If you fell down a crater or hole on the moon, is there a way to exploit microgravity/low gravity to get to the top? Lets say your survived a fall into Aristarchus crater on the moon with a slow slide down the side of 1.8 miles down (3000 meters). That is too high to jump back up, assuming you can jump roughly 10 meters on the moon.

Is there another way to exploit the low gravity on the moon to get back to the top of the crater rim?

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    $\begingroup$ Walk and climb. $\endgroup$
    – JohnHoltz
    Commented Apr 23, 2020 at 23:19
  • $\begingroup$ What is the slope of the crater wall? $\endgroup$ Commented Apr 23, 2020 at 23:41
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    $\begingroup$ Ignoring the whole spacesuit gloves and heavy equipment thing, rock climbing should be easy for most people even with sheer vertical walls. It is rare to have unclimbable rock cliffs on Earth, and the moon has 6 times less gravity. $\endgroup$ Commented Apr 24, 2020 at 0:28
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    $\begingroup$ @OrganicMarble let's find out! What is the slope of the sides of Aristarchus crater on the Moon? $\endgroup$
    – uhoh
    Commented Apr 24, 2020 at 0:36
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    $\begingroup$ Of course, what matters for the linked question is not the average slope, but to minimise the maximum slope of all possible paths from the centre to the rim. From a cursory look at the map in the answer to the linked question, it looks like there may be a route that stays mostly in the green area, so walking with some scrambling should probably work. $\endgroup$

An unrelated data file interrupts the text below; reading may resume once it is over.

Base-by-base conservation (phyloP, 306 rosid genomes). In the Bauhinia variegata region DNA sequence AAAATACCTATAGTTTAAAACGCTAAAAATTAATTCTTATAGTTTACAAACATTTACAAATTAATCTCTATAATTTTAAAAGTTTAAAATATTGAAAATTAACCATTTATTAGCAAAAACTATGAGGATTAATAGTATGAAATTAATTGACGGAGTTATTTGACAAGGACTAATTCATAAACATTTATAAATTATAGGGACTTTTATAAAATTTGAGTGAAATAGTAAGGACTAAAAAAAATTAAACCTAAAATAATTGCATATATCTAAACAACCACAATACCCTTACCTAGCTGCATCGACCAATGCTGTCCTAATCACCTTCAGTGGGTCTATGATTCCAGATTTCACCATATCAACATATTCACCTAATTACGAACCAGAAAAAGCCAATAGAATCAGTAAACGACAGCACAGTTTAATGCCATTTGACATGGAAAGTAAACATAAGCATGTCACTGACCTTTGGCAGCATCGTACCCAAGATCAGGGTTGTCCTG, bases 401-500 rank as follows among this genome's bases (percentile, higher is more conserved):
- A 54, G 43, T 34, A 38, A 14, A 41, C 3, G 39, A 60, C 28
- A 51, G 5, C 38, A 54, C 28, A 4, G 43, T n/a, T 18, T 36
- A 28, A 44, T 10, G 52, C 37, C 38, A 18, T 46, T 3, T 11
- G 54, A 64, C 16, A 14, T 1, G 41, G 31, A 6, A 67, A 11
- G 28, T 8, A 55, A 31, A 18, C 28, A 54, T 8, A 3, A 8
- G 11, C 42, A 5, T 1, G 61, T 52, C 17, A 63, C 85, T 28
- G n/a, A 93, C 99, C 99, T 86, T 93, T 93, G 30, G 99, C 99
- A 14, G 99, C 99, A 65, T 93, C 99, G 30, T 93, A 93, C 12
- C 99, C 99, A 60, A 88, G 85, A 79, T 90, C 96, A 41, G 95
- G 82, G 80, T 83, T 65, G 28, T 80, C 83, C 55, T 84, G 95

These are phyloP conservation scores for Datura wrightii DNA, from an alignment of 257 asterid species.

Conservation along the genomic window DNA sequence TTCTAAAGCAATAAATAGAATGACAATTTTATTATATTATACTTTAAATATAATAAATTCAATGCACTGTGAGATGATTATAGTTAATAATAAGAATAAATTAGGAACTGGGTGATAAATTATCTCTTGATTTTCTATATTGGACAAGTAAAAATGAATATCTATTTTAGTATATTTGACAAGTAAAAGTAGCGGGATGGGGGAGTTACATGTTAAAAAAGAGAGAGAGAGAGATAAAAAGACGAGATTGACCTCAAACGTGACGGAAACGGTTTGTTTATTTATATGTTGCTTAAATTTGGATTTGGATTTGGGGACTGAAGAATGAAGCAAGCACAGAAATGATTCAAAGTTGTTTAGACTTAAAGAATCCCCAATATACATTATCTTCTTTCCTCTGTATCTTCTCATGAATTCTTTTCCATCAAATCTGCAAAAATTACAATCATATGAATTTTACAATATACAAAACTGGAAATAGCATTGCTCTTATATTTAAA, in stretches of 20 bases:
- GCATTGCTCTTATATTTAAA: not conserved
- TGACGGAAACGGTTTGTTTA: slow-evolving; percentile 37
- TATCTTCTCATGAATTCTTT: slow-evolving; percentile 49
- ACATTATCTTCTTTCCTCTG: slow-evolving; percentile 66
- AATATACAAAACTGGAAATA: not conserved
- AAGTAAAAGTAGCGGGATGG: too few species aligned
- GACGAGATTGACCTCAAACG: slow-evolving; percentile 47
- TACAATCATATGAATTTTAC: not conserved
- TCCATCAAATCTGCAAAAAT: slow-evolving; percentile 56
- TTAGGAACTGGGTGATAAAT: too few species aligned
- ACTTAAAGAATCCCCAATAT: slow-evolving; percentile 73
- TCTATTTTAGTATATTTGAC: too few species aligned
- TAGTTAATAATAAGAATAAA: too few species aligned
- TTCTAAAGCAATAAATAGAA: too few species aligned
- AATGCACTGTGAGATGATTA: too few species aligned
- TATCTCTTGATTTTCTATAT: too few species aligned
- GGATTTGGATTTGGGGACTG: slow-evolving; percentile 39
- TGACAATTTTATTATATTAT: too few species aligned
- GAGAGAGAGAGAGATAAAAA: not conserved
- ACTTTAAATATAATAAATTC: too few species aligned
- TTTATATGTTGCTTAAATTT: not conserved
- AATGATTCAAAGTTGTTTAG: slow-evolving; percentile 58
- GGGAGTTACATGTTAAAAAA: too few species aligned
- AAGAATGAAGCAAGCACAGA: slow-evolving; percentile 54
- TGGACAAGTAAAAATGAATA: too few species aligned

– gerrit
    Commented Apr 24, 2020 at 9:02

2 Answers 2


Using the data supplied in the answer to the question What is the slope of the sides of Aristarchus crater on the Moon? there are significant regions where the angle of the crater wall varies from 40° to 53.6°.

It would be difficult to walk straight up the wall, radially from the bottom to the top. It may be possible to walk along the slope of the wall, where the gradient is gentler. It would be a longer walk, but more easier to traverse. One such route is indicated by the free drawn red line on the picture below.

As to using low gravity to assist with getting out of the crater, it may be easier to traverse steeper sections of the slope because it would be easier to lift one's legs against gravity, but this would be negated somewhat by the restriction of movement imposed by the spacesuit.

enter image description here


Climbing in moon gravity is not so easy. The mass of a suit used on the moon was about 180 pounds, the astronaut weight another 180 lb on Earth.

So the weight of a suited astronaut was (180 + 180) / 6 = 60 pounds on the moon. Wearing a very stiff suit with boots not designed for climbing and pressurized gloves climbing would have been very hard.


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